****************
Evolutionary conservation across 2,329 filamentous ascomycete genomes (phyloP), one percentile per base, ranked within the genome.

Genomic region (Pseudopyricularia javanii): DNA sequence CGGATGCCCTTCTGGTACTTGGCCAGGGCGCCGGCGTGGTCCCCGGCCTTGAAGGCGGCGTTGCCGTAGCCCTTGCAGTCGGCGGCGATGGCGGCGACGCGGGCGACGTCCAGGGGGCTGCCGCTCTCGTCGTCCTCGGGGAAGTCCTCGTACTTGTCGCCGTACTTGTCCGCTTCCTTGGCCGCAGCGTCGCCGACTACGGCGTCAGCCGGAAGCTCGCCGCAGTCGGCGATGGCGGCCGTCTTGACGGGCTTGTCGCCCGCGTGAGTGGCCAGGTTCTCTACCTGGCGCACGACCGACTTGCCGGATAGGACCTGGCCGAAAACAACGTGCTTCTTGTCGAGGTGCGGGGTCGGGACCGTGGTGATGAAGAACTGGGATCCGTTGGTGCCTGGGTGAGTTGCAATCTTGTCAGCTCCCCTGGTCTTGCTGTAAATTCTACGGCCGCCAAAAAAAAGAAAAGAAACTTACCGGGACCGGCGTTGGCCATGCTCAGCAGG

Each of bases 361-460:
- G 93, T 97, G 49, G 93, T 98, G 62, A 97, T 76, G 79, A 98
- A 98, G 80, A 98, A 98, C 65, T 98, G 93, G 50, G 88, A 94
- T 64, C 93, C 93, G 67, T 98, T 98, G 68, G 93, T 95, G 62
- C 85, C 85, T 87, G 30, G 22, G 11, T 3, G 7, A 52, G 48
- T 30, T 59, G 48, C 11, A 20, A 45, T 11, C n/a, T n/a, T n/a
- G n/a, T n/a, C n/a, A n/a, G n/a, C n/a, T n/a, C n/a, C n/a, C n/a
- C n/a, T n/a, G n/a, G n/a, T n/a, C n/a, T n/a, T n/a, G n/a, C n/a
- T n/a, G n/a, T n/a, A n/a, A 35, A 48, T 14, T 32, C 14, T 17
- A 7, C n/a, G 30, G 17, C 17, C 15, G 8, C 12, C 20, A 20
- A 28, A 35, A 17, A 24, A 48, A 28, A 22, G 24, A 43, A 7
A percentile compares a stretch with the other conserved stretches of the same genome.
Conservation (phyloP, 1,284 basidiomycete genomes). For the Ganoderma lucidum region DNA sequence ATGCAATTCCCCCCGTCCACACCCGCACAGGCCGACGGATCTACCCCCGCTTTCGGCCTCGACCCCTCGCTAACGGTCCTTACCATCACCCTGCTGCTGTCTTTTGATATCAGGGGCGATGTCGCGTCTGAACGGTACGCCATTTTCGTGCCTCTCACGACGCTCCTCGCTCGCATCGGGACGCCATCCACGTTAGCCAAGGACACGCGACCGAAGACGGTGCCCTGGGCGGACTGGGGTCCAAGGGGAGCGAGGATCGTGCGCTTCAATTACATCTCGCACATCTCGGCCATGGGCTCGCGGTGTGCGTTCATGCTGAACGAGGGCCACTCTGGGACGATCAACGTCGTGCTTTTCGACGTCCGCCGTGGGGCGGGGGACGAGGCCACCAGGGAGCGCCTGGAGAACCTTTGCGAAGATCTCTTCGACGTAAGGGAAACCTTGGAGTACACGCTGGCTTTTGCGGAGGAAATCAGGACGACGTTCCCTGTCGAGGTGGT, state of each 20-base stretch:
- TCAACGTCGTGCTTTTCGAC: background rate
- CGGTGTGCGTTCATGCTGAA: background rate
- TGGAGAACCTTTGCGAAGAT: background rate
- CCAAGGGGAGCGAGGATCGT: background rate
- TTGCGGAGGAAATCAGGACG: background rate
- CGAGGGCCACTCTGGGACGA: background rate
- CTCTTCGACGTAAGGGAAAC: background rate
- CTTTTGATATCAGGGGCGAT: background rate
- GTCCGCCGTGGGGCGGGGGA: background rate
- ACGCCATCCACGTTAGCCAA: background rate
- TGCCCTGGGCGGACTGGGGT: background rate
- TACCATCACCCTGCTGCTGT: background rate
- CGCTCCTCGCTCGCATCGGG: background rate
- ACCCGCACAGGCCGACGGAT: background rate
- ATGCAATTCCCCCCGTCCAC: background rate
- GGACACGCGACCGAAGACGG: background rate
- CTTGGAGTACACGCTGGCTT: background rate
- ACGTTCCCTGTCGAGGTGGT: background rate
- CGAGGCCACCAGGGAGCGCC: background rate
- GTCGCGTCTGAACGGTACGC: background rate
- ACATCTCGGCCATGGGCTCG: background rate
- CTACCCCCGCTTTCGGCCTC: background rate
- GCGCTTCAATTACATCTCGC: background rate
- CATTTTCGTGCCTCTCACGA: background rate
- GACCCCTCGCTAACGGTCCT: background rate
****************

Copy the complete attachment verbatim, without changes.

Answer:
Evolutionary conservation across 2,329 filamentous ascomycete genomes (phyloP), one percentile per base, ranked within the genome.

Genomic region (Pseudopyricularia javanii): DNA sequence CGGATGCCCTTCTGGTACTTGGCCAGGGCGCCGGCGTGGTCCCCGGCCTTGAAGGCGGCGTTGCCGTAGCCCTTGCAGTCGGCGGCGATGGCGGCGACGCGGGCGACGTCCAGGGGGCTGCCGCTCTCGTCGTCCTCGGGGAAGTCCTCGTACTTGTCGCCGTACTTGTCCGCTTCCTTGGCCGCAGCGTCGCCGACTACGGCGTCAGCCGGAAGCTCGCCGCAGTCGGCGATGGCGGCCGTCTTGACGGGCTTGTCGCCCGCGTGAGTGGCCAGGTTCTCTACCTGGCGCACGACCGACTTGCCGGATAGGACCTGGCCGAAAACAACGTGCTTCTTGTCGAGGTGCGGGGTCGGGACCGTGGTGATGAAGAACTGGGATCCGTTGGTGCCTGGGTGAGTTGCAATCTTGTCAGCTCCCCTGGTCTTGCTGTAAATTCTACGGCCGCCAAAAAAAAGAAAAGAAACTTACCGGGACCGGCGTTGGCCATGCTCAGCAGG

Each of bases 361-460:
- G 93, T 97, G 49, G 93, T 98, G 62, A 97, T 76, G 79, A 98
- A 98, G 80, A 98, A 98, C 65, T 98, G 93, G 50, G 88, A 94
- T 64, C 93, C 93, G 67, T 98, T 98, G 68, G 93, T 95, G 62
- C 85, C 85, T 87, G 30, G 22, G 11, T 3, G 7, A 52, G 48
- T 30, T 59, G 48, C 11, A 20, A 45, T 11, C n/a, T n/a, T n/a
- G n/a, T n/a, C n/a, A n/a, G n/a, C n/a, T n/a, C n/a, C n/a, C n/a
- C n/a, T n/a, G n/a, G n/a, T n/a, C n/a, T n/a, T n/a, G n/a, C n/a
- T n/a, G n/a, T n/a, A n/a, A 35, A 48, T 14, T 32, C 14, T 17
- A 7, C n/a, G 30, G 17, C 17, C 15, G 8, C 12, C 20, A 20
- A 28, A 35, A 17, A 24, A 48, A 28, A 22, G 24, A 43, A 7
A percentile compares a stretch with the other conserved stretches of the same genome.
Conservation (phyloP, 1,284 basidiomycete genomes). For the Ganoderma lucidum region DNA sequence ATGCAATTCCCCCCGTCCACACCCGCACAGGCCGACGGATCTACCCCCGCTTTCGGCCTCGACCCCTCGCTAACGGTCCTTACCATCACCCTGCTGCTGTCTTTTGATATCAGGGGCGATGTCGCGTCTGAACGGTACGCCATTTTCGTGCCTCTCACGACGCTCCTCGCTCGCATCGGGACGCCATCCACGTTAGCCAAGGACACGCGACCGAAGACGGTGCCCTGGGCGGACTGGGGTCCAAGGGGAGCGAGGATCGTGCGCTTCAATTACATCTCGCACATCTCGGCCATGGGCTCGCGGTGTGCGTTCATGCTGAACGAGGGCCACTCTGGGACGATCAACGTCGTGCTTTTCGACGTCCGCCGTGGGGCGGGGGACGAGGCCACCAGGGAGCGCCTGGAGAACCTTTGCGAAGATCTCTTCGACGTAAGGGAAACCTTGGAGTACACGCTGGCTTTTGCGGAGGAAATCAGGACGACGTTCCCTGTCGAGGTGGT, state of each 20-base stretch:
- TCAACGTCGTGCTTTTCGAC: background rate
- CGGTGTGCGTTCATGCTGAA: background rate
- TGGAGAACCTTTGCGAAGAT: background rate
- CCAAGGGGAGCGAGGATCGT: background rate
- TTGCGGAGGAAATCAGGACG: background rate
- CGAGGGCCACTCTGGGACGA: background rate
- CTCTTCGACGTAAGGGAAAC: background rate
- CTTTTGATATCAGGGGCGAT: background rate
- GTCCGCCGTGGGGCGGGGGA: background rate
- ACGCCATCCACGTTAGCCAA: background rate
- TGCCCTGGGCGGACTGGGGT: background rate
- TACCATCACCCTGCTGCTGT: background rate
- CGCTCCTCGCTCGCATCGGG: background rate
- ACCCGCACAGGCCGACGGAT: background rate
- ATGCAATTCCCCCCGTCCAC: background rate
- GGACACGCGACCGAAGACGG: background rate
- CTTGGAGTACACGCTGGCTT: background rate
- ACGTTCCCTGTCGAGGTGGT: background rate
- CGAGGCCACCAGGGAGCGCC: background rate
- GTCGCGTCTGAACGGTACGC: background rate
- ACATCTCGGCCATGGGCTCG: background rate
- CTACCCCCGCTTTCGGCCTC: background rate
- GCGCTTCAATTACATCTCGC: background rate
- CATTTTCGTGCCTCTCACGA: background rate
- GACCCCTCGCTAACGGTCCT: background rate